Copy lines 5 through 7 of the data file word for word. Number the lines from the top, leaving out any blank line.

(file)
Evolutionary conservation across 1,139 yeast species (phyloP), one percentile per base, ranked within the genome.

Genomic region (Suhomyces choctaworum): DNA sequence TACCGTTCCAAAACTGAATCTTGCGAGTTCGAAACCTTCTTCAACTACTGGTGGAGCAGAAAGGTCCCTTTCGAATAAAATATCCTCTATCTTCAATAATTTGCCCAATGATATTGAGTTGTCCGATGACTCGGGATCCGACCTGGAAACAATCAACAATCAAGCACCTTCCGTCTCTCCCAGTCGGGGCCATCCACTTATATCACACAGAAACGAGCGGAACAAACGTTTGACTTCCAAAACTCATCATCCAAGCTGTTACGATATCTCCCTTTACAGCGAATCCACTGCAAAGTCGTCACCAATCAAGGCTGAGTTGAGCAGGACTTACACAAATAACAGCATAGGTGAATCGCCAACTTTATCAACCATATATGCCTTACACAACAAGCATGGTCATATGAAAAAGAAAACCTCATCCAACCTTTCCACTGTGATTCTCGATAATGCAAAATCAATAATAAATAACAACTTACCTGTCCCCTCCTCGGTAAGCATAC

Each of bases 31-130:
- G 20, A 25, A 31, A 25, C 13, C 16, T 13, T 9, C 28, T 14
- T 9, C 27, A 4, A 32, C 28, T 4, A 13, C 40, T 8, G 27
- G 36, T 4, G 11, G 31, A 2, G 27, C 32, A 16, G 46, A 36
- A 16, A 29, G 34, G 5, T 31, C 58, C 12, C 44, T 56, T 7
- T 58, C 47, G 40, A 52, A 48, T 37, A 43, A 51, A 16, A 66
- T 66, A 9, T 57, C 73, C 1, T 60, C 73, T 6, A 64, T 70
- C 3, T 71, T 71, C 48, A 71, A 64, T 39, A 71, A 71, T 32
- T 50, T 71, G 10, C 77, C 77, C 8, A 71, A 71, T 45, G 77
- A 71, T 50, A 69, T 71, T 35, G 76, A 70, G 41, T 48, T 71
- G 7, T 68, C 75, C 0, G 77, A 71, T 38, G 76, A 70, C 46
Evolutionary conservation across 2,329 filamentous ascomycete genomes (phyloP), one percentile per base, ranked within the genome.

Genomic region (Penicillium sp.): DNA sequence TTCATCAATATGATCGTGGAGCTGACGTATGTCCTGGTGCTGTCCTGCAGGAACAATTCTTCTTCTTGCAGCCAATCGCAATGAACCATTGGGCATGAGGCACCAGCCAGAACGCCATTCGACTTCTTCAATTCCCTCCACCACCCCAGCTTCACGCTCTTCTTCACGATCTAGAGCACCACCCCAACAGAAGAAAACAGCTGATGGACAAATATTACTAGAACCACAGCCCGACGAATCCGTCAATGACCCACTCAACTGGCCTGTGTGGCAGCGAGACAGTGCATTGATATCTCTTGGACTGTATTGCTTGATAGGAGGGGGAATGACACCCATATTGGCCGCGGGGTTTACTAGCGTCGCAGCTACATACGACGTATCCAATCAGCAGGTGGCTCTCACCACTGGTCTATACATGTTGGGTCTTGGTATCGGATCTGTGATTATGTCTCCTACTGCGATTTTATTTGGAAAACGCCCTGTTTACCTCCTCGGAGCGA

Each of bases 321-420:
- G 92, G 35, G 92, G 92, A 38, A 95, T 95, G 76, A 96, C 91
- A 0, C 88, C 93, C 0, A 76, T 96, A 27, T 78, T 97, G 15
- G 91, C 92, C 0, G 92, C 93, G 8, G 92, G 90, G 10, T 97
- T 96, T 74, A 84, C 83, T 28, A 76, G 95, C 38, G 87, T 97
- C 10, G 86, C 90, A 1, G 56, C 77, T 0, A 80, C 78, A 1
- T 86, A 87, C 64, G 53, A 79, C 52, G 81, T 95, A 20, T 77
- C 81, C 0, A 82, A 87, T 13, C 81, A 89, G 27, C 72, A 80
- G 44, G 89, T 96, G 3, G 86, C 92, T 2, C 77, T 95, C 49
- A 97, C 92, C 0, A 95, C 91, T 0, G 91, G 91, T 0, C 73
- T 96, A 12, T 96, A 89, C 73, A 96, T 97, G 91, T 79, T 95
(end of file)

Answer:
- T 9, C 27, A 4, A 32, C 28, T 4, A 13, C 40, T 8, G 27
- G 36, T 4, G 11, G 31, A 2, G 27, C 32, A 16, G 46, A 36
- A 16, A 29, G 34, G 5, T 31, C 58, C 12, C 44, T 56, T 7